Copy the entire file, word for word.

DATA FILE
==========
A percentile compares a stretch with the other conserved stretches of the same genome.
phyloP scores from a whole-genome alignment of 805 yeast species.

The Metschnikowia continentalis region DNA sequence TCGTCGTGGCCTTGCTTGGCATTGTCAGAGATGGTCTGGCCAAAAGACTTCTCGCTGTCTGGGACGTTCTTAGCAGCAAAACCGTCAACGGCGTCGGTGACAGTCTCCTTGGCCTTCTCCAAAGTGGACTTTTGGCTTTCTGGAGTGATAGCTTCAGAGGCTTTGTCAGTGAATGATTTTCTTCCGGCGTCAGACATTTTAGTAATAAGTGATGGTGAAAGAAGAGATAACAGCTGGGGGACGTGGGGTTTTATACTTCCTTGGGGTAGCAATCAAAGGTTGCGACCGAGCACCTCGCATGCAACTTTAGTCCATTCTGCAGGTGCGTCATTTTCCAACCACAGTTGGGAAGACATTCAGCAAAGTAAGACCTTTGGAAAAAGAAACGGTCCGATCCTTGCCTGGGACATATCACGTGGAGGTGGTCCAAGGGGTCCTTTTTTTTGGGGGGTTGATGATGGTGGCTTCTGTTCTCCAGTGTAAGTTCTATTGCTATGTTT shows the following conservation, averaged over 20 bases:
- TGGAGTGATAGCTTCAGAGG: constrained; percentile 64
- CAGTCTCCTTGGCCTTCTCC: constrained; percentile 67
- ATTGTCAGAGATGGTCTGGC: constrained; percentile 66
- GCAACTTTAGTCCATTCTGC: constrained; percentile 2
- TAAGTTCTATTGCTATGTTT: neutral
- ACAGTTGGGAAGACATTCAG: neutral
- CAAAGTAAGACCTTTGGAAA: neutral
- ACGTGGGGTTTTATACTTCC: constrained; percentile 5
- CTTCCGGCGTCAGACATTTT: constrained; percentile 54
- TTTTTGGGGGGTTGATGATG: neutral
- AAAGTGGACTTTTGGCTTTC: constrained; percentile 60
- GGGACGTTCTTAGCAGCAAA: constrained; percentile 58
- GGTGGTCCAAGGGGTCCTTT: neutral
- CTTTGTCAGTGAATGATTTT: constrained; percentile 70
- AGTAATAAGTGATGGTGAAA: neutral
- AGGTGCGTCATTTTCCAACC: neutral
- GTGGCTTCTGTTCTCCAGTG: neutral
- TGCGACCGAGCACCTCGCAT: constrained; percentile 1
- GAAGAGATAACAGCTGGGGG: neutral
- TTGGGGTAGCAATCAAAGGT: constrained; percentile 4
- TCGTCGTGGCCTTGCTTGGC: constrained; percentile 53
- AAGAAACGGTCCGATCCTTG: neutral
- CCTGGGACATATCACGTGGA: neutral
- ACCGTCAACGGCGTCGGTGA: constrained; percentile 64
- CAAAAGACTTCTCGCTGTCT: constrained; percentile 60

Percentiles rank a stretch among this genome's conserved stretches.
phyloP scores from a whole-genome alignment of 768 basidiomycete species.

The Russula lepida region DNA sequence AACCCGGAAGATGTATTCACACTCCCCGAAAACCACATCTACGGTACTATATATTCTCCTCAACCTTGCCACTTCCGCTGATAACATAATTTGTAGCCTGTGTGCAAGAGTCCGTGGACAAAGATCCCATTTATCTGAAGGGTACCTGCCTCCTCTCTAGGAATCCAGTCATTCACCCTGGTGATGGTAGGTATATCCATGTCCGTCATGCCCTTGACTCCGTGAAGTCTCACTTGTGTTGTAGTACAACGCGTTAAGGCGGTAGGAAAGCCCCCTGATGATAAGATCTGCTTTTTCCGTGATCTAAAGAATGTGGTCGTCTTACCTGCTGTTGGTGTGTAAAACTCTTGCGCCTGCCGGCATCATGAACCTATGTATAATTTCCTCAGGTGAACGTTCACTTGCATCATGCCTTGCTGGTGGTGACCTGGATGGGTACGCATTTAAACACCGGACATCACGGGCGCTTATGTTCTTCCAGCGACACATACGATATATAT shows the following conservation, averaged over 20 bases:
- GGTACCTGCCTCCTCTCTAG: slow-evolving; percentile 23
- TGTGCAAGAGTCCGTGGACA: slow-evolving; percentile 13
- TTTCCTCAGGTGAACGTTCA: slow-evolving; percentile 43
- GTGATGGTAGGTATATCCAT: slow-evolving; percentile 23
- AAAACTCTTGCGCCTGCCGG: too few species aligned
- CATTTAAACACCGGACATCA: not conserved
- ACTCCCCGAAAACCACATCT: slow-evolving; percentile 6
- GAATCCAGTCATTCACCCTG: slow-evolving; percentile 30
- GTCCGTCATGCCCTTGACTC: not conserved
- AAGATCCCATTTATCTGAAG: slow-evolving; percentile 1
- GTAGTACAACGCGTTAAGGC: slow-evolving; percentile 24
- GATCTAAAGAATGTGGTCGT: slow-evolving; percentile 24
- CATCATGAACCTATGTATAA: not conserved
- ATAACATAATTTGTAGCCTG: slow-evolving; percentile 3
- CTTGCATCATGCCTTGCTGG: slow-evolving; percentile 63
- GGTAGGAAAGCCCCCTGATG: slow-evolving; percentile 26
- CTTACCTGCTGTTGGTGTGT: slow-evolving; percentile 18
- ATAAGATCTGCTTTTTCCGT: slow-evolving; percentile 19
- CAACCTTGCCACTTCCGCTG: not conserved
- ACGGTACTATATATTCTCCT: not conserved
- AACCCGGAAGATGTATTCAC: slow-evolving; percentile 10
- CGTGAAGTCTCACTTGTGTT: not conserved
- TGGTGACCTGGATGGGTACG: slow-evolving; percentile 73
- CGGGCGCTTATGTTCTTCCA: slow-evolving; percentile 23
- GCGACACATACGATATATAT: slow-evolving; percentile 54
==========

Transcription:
A percentile compares a stretch with the other conserved stretches of the same genome.
phyloP scores from a whole-genome alignment of 805 yeast species.

The Metschnikowia continentalis region DNA sequence TCGTCGTGGCCTTGCTTGGCATTGTCAGAGATGGTCTGGCCAAAAGACTTCTCGCTGTCTGGGACGTTCTTAGCAGCAAAACCGTCAACGGCGTCGGTGACAGTCTCCTTGGCCTTCTCCAAAGTGGACTTTTGGCTTTCTGGAGTGATAGCTTCAGAGGCTTTGTCAGTGAATGATTTTCTTCCGGCGTCAGACATTTTAGTAATAAGTGATGGTGAAAGAAGAGATAACAGCTGGGGGACGTGGGGTTTTATACTTCCTTGGGGTAGCAATCAAAGGTTGCGACCGAGCACCTCGCATGCAACTTTAGTCCATTCTGCAGGTGCGTCATTTTCCAACCACAGTTGGGAAGACATTCAGCAAAGTAAGACCTTTGGAAAAAGAAACGGTCCGATCCTTGCCTGGGACATATCACGTGGAGGTGGTCCAAGGGGTCCTTTTTTTTGGGGGGTTGATGATGGTGGCTTCTGTTCTCCAGTGTAAGTTCTATTGCTATGTTT shows the following conservation, averaged over 20 bases:
- TGGAGTGATAGCTTCAGAGG: constrained; percentile 64
- CAGTCTCCTTGGCCTTCTCC: constrained; percentile 67
- ATTGTCAGAGATGGTCTGGC: constrained; percentile 66
- GCAACTTTAGTCCATTCTGC: constrained; percentile 2
- TAAGTTCTATTGCTATGTTT: neutral
- ACAGTTGGGAAGACATTCAG: neutral
- CAAAGTAAGACCTTTGGAAA: neutral
- ACGTGGGGTTTTATACTTCC: constrained; percentile 5
- CTTCCGGCGTCAGACATTTT: constrained; percentile 54
- TTTTTGGGGGGTTGATGATG: neutral
- AAAGTGGACTTTTGGCTTTC: constrained; percentile 60
- GGGACGTTCTTAGCAGCAAA: constrained; percentile 58
- GGTGGTCCAAGGGGTCCTTT: neutral
- CTTTGTCAGTGAATGATTTT: constrained; percentile 70
- AGTAATAAGTGATGGTGAAA: neutral
- AGGTGCGTCATTTTCCAACC: neutral
- GTGGCTTCTGTTCTCCAGTG: neutral
- TGCGACCGAGCACCTCGCAT: constrained; percentile 1
- GAAGAGATAACAGCTGGGGG: neutral
- TTGGGGTAGCAATCAAAGGT: constrained; percentile 4
- TCGTCGTGGCCTTGCTTGGC: constrained; percentile 53
- AAGAAACGGTCCGATCCTTG: neutral
- CCTGGGACATATCACGTGGA: neutral
- ACCGTCAACGGCGTCGGTGA: constrained; percentile 64
- CAAAAGACTTCTCGCTGTCT: constrained; percentile 60

Percentiles rank a stretch among this genome's conserved stretches.
phyloP scores from a whole-genome alignment of 768 basidiomycete species.

The Russula lepida region DNA sequence AACCCGGAAGATGTATTCACACTCCCCGAAAACCACATCTACGGTACTATATATTCTCCTCAACCTTGCCACTTCCGCTGATAACATAATTTGTAGCCTGTGTGCAAGAGTCCGTGGACAAAGATCCCATTTATCTGAAGGGTACCTGCCTCCTCTCTAGGAATCCAGTCATTCACCCTGGTGATGGTAGGTATATCCATGTCCGTCATGCCCTTGACTCCGTGAAGTCTCACTTGTGTTGTAGTACAACGCGTTAAGGCGGTAGGAAAGCCCCCTGATGATAAGATCTGCTTTTTCCGTGATCTAAAGAATGTGGTCGTCTTACCTGCTGTTGGTGTGTAAAACTCTTGCGCCTGCCGGCATCATGAACCTATGTATAATTTCCTCAGGTGAACGTTCACTTGCATCATGCCTTGCTGGTGGTGACCTGGATGGGTACGCATTTAAACACCGGACATCACGGGCGCTTATGTTCTTCCAGCGACACATACGATATATAT shows the following conservation, averaged over 20 bases:
- GGTACCTGCCTCCTCTCTAG: slow-evolving; percentile 23
- TGTGCAAGAGTCCGTGGACA: slow-evolving; percentile 13
- TTTCCTCAGGTGAACGTTCA: slow-evolving; percentile 43
- GTGATGGTAGGTATATCCAT: slow-evolving; percentile 23
- AAAACTCTTGCGCCTGCCGG: too few species aligned
- CATTTAAACACCGGACATCA: not conserved
- ACTCCCCGAAAACCACATCT: slow-evolving; percentile 6
- GAATCCAGTCATTCACCCTG: slow-evolving; percentile 30
- GTCCGTCATGCCCTTGACTC: not conserved
- AAGATCCCATTTATCTGAAG: slow-evolving; percentile 1
- GTAGTACAACGCGTTAAGGC: slow-evolving; percentile 24
- GATCTAAAGAATGTGGTCGT: slow-evolving; percentile 24
- CATCATGAACCTATGTATAA: not conserved
- ATAACATAATTTGTAGCCTG: slow-evolving; percentile 3
- CTTGCATCATGCCTTGCTGG: slow-evolving; percentile 63
- GGTAGGAAAGCCCCCTGATG: slow-evolving; percentile 26
- CTTACCTGCTGTTGGTGTGT: slow-evolving; percentile 18
- ATAAGATCTGCTTTTTCCGT: slow-evolving; percentile 19
- CAACCTTGCCACTTCCGCTG: not conserved
- ACGGTACTATATATTCTCCT: not conserved
- AACCCGGAAGATGTATTCAC: slow-evolving; percentile 10
- CGTGAAGTCTCACTTGTGTT: not conserved
- TGGTGACCTGGATGGGTACG: slow-evolving; percentile 73
- CGGGCGCTTATGTTCTTCCA: slow-evolving; percentile 23
- GCGACACATACGATATATAT: slow-evolving; percentile 54